Mar 17 2016
Wait a minute... ex-president Gerald Ford died?!
Lyssa pointed me at an article that brought up something that never occurred to me - how libraries manage the limited amount of space they have for all of their materials. This is to say, they keep track of how often each book is checked out (much easier to do since card catalogues and patron records went digital in the mid 1990's) and if it isn't touched for longer than a certain time, they either throw the books out (dumpster diving at the local library is how I got most of my books when I was a kid) or put them up for sale during the yearly fundraisers. At the very least, there is a chance that someone will buy a copy and keep it, which keeps the information inside the text available in some fashion, but a lot of books get thrown in the trash and are lost. When you think about how rare (or how expensive) some books are, this is a painful waste. I think this would be an ideal place for e-books to fit into the informational ecosystem - in the same physical space taken up by a hardback textbook, you can fit about a dozen DVD-ROM disks containing several thousand texts in .pdf, .chm, or .html format apiece. The problem there, of course, lies in converting the text into electronic format. OCR (optical character recognition) software is good, but far from perfect. Also, scanning books can be a long and involved process. The easiest thing to do by far, is scan every pair of pages into .tiff or .jpg files, cut them in half with a graphics programme, and then stitch them into a .pdf file. This also has its drawbacks (such as lack of searchability, and the fact that most people don't take the time to develop a table of contents for them, but it also preserves the information inside the text.
Then there's the whole matter of copyright. Fair use says that you can scan a book into an electronic document for personal use only but you can't legally redistribute them, and libraries potentially do just this (just look at the bank of photocopiers in your average library for more information).
There isn't a fast or easy way to preserve texts that are being thrown out and possibly lost for all time. Painful to admit, but true. You also can't rely upon the goodness of most people to help out if one happened to say, "Hey, scan in that book to preserve it before you throw it out," because most people will not have the time, the energy after work, or simply won't care to OCR a book before they get rid of it. It's simply not feasible.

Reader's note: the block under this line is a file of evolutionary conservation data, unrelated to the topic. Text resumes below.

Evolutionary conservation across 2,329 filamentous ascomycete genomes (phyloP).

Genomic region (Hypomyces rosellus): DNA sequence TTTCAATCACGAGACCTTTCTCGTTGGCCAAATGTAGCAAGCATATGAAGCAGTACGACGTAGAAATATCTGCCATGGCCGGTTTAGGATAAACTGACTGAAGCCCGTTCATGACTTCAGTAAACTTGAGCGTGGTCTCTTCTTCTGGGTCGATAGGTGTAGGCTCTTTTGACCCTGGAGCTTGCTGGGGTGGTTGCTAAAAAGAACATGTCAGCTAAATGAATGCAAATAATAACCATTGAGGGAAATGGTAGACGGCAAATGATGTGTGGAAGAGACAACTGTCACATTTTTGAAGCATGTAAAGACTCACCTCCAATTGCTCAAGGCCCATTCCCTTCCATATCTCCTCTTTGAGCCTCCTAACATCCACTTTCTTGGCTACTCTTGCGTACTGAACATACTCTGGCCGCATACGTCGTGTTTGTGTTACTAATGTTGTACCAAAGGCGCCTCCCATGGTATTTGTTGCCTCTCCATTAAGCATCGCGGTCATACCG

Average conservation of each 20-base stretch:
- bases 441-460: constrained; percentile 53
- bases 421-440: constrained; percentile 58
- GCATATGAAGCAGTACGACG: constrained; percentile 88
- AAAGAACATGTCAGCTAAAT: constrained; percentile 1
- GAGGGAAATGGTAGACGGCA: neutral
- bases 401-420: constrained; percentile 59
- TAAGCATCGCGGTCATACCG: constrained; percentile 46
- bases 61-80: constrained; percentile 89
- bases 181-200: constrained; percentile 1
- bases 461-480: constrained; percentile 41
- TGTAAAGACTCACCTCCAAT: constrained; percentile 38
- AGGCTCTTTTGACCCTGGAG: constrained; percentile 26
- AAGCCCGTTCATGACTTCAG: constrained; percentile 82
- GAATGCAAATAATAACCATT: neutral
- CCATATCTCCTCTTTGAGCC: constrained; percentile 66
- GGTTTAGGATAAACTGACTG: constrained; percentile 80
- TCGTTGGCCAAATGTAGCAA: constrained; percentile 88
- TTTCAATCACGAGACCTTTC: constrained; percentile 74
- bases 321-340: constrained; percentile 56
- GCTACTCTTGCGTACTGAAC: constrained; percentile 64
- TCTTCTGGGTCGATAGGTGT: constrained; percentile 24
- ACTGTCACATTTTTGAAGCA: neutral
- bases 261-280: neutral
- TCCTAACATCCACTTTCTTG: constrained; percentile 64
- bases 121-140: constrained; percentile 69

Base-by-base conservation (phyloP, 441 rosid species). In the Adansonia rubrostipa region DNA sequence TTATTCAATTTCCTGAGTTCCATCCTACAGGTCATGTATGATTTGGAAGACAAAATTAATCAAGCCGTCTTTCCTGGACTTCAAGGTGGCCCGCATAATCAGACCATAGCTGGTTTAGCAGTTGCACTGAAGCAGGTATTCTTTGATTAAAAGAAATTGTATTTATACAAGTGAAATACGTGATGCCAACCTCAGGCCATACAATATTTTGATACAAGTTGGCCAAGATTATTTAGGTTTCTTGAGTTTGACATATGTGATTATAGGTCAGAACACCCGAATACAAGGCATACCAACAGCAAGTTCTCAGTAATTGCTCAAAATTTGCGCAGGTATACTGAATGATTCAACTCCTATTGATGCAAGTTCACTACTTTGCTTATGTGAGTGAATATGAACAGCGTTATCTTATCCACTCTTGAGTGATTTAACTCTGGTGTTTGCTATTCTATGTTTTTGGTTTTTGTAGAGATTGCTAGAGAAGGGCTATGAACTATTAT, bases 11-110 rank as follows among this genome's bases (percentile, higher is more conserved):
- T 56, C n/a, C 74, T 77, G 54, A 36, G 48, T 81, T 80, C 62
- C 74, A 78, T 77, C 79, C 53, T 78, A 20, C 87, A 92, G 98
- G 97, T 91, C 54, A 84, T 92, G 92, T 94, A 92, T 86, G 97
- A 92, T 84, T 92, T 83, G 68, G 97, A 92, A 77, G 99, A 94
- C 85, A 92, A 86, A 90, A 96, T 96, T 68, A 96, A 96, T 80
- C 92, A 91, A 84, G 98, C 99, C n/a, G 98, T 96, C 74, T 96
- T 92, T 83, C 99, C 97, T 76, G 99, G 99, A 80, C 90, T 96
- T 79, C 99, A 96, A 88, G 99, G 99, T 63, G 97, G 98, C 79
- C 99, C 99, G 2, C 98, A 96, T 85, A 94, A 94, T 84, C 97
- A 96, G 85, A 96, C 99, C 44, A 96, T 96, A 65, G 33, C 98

It seems that the brains and brawn of Los Alamos National Labs are getting fed up with the random drug and polygraph testing policies going into action, and they're not going to take it. It's been proven in labs several times over the years (since their inception, actually - the FBI has released files on the research) that polygraphs aren't a very good way to figure out what kind of person someone is (which is part of the purpose of taking a poly for a clearance), and the prospect of being roped into one at any time for no good reason doesn't really make for a good work environment. This says nothing of how it can derail your train of thought when you're on a roll in the lab...
Note to self: Be very, very careful when using the --newuse option of emerge. This is going to take a while...
And, at this rate, migrating to a real weblogging system is going to kill me. Does anyone know of a good package that won't force me to rip out my entire website and re-enter everything (over five years of work)?
The UK is having kittens over the new traveller information sharing directives that the United States demanded: The way the laws were written, if they want to fly to the US the credit card information and e-mail traffic, if available, have to be turned over for inspection and archival. Failure to turn over this information can cause a traveller to be refused entry to the United States. It remains to be seen how they're going to send the US the e-mail traffic that goes to and from the e-mail address you gave to your travel agency, but considering that the European Union has passed laws that require ISPs to record all network traffic to and from every IP address they issue, this might prove easier than expected.
The obvious way around this is to use a webmail address only for buying things, and thus separating the information that is necessary for a company's bookkeeping from your personal life.
To quote Bugs Bunny, "Did you ever get the feeling that you wuz bein' watched?"
The Month of Apple Bugs has begun.
Gee.. ya think he's a browncoat?